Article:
I am trying to find plans for a simple millivoltmeter

I am trying to find plans for a simple millivoltmeter that can detect minute changes in voltage fluctuation and record them on the computer. The programming I can see this requiring seems fairly straight forward. Not having done that much in electronics however, I'm not sure what to do on the physical end to take the analog, very low current and amplify it so that it can be detected by the arduino (or can the arduino detect millivolts of power?). I have an arduino mega1280. Any guidance or links to write-ups would be greatly appreciated.

I assume you want to use the arduino to measure the voltage then save the data? It is possible to measure in millivolts if you apply a voltage to aref and use the analog reference function. Using the SD library you can save the data to an SD card. For hardware, you would need to know what the voltage range was. If it exceeds 5V or the voltage on aref, your arduino is dead. Otherwise, just connect a probe to the analog input. There is also the problem of resolution - using 1V on aref will give a resolution of ~1mv. Not a lot...

http://arduino.cc/en/Reference/AnalogReference - analog reference
http://arduino.cc/en/Reference/AnalogRead - analog read
SD - Arduino Reference - the SD library

Onions.

I forgot to mention that the voltage will be essentially AC, aka. fluctuating between -/+. This leads me to conclude that I need to add resistors enough to insure that the voltage will always be positive. Is this true or am I misreading the documentation? I guess I'll just look at some ARRL info on amplifiers but if anyone has some Arduino specific plans for signal aplification, that would be great. Thanks.

Diodes would ensure that you are reading dc, depending if you need to know positive or negative, perhaps two separate analog reads off two half bridge rectifier
if it doesn't matter one read off a full bridge rectifier will work
also depending on the voltage scale a resistor voltage divider would be needed, but will decrease accuracy a bit,

Diodes would ensure that you are reading dc

BUT diodes have a voltage drop over their terminals. The actual reading will be different to the input voltage, so there will be no accuracy to it... And another problem: diodes have to have a certain voltage over them before they will conduct. If you are wanting to measure a few millivolts, the diode will stop any current getting through and there will be no (meaninfgul) reading at all.

Problems:
¬The arduino cannot measure AC
¬A diode will loose any accuracy
¬You will not be able to measure anything below a certain voltage.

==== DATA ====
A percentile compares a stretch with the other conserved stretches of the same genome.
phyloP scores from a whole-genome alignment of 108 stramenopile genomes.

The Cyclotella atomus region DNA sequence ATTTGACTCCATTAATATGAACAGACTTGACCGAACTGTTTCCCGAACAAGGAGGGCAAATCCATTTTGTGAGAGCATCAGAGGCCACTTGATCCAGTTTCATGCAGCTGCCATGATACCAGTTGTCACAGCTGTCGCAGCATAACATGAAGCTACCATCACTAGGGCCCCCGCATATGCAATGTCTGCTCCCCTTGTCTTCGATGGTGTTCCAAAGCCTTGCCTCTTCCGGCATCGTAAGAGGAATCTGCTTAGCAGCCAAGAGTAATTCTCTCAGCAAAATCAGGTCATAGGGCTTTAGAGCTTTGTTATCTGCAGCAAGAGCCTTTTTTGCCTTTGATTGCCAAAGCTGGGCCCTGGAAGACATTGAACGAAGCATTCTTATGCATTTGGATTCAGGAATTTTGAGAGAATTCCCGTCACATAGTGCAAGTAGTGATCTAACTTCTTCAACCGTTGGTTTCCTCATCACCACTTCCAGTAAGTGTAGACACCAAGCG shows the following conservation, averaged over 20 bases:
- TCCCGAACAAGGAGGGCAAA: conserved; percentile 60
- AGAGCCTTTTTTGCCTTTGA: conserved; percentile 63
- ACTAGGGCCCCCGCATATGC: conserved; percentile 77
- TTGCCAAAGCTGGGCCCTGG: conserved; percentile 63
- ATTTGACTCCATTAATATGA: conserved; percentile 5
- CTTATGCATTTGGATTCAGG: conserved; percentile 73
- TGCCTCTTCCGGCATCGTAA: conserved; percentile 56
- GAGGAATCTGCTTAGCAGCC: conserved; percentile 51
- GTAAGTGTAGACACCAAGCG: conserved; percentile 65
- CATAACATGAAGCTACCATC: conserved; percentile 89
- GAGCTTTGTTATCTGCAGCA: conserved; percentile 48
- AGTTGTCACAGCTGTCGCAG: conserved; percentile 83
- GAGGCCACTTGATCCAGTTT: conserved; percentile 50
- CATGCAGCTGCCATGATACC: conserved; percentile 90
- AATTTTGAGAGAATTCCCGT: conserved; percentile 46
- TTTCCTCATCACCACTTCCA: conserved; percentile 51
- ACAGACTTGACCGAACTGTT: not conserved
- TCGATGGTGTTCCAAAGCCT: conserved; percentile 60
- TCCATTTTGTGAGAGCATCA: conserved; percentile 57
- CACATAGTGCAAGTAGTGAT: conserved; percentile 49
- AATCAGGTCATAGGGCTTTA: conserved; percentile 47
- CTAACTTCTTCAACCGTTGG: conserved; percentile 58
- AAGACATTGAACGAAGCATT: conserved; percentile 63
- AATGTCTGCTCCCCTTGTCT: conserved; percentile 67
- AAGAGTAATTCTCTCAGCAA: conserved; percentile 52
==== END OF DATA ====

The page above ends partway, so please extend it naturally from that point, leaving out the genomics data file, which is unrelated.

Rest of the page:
Time for some serious thinking!
Onions.

So maybe it is time to back off and have you clearly state the signal properties and what information you want to measure from it.

You state it's a low level AC voltage, what is the min and max range of voltages and range of frequencies it can have? What is the source impedance of what ever is driving the signal.

What measurements do you wish, AC RMS voltage value, peak to peak voltage values, frequency of the signal?

All can be performed with suitable external circuitry but we need all your signal specification and measurement objectives to help come up with a complete solution.

Lefty

What measurements do you wish, AC RMS voltage value, peak to peak voltage values, frequency of the signal?

I am trying to graph the voltage change over time, thus measuring the frequency. I'm using this as the steppingstone to a simple EEG/EMG.

You state it's a low level AC voltage, what is the min and max range of voltages and range of frequencies it can have?

The min is basically as low as possible, however realistically, (given the fact that I do not expect to be able to isolate out all extraneous noise) .1-1mV to 5V is what I am shooting for. The frequencies are 1 Hz to 300-400hz (although the this will obviously be a complex frequency)

What is the source impedance of what ever is driving the signal?

The source is human skin.

Google "Galvanic Skin Response measurement".

You do NOT want to measure AC, you want to effectually drop it to ground.
You use a high gain D.C. op Amp circuit to measure the offset voltage between the non-inverting input and the grounded inverting input (and the grounded patient/subject). Takes lots of shielding and stable op amp.

Also, HEED THE ELECTRICAL HAZARD WARNINGS. It could be real easy to electrocute your patient/subject (which will likely be you in the beginning), if you screw up the grounding. Keep it close to the other input and DO NOT LET THE PATH CROSS THE HEART.